This data might be akin to the information from bombers that survived hits, with no data available on those that didn’t survive. In other words, you might be making decisions based solely on sales data from existing customers.
Due to the Pareto Principle, over-investing resources in high-yield customers can lead to increased competition from rivals and a war of attrition. However, by utilizing pharmaceutical sales data, you can gain insights equivalent to knowing the data of bombers that didn’t survive, in other words, data about the market, customers, competitors, and your own 3Cs.
As a result, by categorizing resource allocation into four types: maintain, strengthen, reduce, or withdraw, based on market size and competitive advantage, you can efficiently utilize your limited managerial resources without waste.
“Thicken the Armor of Your Business Strategy for Survival!”
In World War II, the U.S. military faced the challenge of protecting bombers from German anti-aircraft fire. The question arose: which parts of the bomber should have thicker armor to ensure their safe return?
The answer was surprising: it wasn’t the areas marked with red circles, but rather the areas without bullet holes that needed thicker armor.
This insight was drawn from data on bombers that survived combat encounters. Those hit in areas other than the existing bullet holes did not make it back.
This example highlights the danger of focusing solely on visible data, leading to survivorship bias and overlooking the real picture.
In today’s world of big data analytics, relying solely on existing data may not yield the desired results, no matter how well-crafted the strategies are.
Now, let’s apply this principle to the realm of marketing. Imagine your high-value customers as the red circles. It’s tempting to prioritize defending the sales generated by these loyal customers, thinking it’s the key to stability and growth.
However, loyal customers typically have little potential to switch to competitor products. Therefore, it makes more sense to allocate minimum resources to maintain their loyalty while strengthening resources in areas without the red circles. This approach can help thwart competition, open up new customer segments, and drive market expansion.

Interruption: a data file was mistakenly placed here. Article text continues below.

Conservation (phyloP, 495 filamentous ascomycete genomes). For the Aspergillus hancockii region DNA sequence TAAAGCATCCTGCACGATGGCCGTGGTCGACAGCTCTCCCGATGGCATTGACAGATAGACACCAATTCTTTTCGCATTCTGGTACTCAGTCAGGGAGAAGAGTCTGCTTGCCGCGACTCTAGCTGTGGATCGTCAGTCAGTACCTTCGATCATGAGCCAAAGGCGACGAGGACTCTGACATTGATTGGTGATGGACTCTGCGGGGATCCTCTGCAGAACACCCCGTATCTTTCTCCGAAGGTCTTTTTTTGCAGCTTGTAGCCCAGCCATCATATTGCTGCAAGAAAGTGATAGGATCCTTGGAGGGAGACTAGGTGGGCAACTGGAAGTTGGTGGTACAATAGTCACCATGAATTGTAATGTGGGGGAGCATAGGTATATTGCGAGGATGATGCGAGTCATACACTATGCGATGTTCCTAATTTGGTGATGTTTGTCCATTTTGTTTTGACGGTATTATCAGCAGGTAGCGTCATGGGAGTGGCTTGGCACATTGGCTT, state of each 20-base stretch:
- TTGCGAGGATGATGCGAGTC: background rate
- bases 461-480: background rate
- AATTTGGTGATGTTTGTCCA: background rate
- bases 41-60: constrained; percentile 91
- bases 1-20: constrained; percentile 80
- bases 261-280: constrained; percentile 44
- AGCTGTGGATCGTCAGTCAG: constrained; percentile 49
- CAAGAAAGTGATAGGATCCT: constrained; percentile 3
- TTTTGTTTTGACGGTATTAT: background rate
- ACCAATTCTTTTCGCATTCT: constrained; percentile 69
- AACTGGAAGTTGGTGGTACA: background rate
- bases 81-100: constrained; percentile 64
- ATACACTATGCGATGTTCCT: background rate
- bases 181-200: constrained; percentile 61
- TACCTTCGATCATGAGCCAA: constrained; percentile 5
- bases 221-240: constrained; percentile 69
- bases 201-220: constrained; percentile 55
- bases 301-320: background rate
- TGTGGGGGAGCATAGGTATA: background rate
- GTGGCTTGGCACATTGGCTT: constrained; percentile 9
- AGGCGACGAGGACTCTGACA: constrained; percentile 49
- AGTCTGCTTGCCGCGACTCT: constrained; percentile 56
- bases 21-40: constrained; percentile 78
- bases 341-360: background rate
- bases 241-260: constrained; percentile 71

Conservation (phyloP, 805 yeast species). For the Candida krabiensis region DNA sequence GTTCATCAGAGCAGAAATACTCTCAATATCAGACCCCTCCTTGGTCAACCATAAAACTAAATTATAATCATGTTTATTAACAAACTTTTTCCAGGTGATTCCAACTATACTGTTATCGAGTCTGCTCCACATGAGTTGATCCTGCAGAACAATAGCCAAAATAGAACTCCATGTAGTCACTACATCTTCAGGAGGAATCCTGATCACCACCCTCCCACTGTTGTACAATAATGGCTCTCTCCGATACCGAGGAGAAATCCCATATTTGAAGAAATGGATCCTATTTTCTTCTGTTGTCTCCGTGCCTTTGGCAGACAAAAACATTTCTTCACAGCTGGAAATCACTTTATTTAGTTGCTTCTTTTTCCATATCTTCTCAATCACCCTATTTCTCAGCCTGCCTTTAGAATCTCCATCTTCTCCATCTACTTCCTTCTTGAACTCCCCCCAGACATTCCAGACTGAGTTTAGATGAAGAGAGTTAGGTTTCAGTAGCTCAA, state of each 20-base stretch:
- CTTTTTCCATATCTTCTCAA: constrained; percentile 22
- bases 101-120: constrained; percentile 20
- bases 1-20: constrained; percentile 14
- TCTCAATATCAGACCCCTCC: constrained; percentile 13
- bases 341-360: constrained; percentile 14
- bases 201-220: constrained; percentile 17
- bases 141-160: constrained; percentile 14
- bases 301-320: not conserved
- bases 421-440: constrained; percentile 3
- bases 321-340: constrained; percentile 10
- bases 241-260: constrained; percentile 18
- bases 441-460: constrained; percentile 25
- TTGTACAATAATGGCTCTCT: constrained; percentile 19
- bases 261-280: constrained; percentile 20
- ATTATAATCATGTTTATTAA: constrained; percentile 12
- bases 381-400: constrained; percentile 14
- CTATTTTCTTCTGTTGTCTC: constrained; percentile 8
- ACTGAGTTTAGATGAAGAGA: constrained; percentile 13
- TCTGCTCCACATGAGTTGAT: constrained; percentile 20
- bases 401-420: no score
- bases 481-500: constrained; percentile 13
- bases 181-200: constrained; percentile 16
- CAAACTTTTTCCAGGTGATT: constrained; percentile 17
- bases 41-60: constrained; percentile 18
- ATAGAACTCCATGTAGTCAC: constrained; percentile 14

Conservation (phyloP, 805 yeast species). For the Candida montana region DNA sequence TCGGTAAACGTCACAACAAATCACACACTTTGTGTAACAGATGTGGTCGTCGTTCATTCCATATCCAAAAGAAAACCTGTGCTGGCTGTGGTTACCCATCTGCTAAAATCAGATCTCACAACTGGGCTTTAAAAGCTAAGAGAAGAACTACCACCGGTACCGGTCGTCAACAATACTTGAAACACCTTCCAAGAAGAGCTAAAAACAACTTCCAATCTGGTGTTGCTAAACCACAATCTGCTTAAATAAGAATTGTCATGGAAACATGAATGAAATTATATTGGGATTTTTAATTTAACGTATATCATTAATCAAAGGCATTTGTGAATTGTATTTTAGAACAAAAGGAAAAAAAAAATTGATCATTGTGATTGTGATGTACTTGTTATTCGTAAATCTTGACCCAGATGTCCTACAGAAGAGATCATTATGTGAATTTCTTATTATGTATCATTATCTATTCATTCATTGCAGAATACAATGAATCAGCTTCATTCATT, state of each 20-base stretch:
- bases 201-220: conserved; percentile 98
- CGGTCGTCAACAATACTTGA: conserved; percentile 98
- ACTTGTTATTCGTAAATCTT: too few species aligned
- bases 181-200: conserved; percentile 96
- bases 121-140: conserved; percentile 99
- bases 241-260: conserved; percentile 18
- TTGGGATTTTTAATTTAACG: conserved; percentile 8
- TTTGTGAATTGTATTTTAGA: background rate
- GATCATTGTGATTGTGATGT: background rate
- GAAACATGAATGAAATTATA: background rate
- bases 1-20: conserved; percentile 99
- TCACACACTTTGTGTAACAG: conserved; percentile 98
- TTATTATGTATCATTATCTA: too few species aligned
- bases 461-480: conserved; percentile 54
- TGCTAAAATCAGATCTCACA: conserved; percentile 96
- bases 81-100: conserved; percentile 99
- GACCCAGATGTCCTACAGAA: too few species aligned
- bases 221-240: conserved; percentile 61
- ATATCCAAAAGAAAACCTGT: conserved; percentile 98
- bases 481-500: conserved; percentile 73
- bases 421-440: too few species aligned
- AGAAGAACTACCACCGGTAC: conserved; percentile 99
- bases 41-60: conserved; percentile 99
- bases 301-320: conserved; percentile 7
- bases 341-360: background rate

In many industries, obtaining sales data for individual customers, including competitor products, is a challenge. However, in the pharmaceutical industry, access to sales data for pharmaceutical products is possible.
By using this data, you can obtain information akin to understanding which areas of the bomber needed thicker armor. This allows for more precise decision-making, ensuring that your business strategy is well-armored for survival and success.
“Maximizing Information Delivery to Customers through Human Sales”
Why is it that digital information delivery alone often fails to achieve the expected impact?
Digital channels allow us to disseminate vast amounts of information, but the abundance of information can paradoxically lead to choice overload, where individuals opt for not making a choice due to the overwhelming volume of options.
The Paradox of Choice:
Having too many choices can make it difficult to decide.
Sometimes, predefined choices may seem better.
Choices can lead to regrets and guilt down the line.
Furthermore, communication alternatives such as email and chat have the advantage of conveying information without omissions or exaggerations compared to face-to-face communication. However, it is suggested that the vocabulary used in email and chat represents only one-fifth of the vocabulary that Japanese individuals use in their daily conversations.
Online language tools are limited to conveying only about 1.4% of the information transmitted through face-to-face communication.
Human sales enable tailored information delivery to customers, optimizing their experience.
Understanding the importance of non-verbal communication through “Mehrabian’s Law”: Verbal Information: 7% Visual Information: 55% Auditory Information: 38%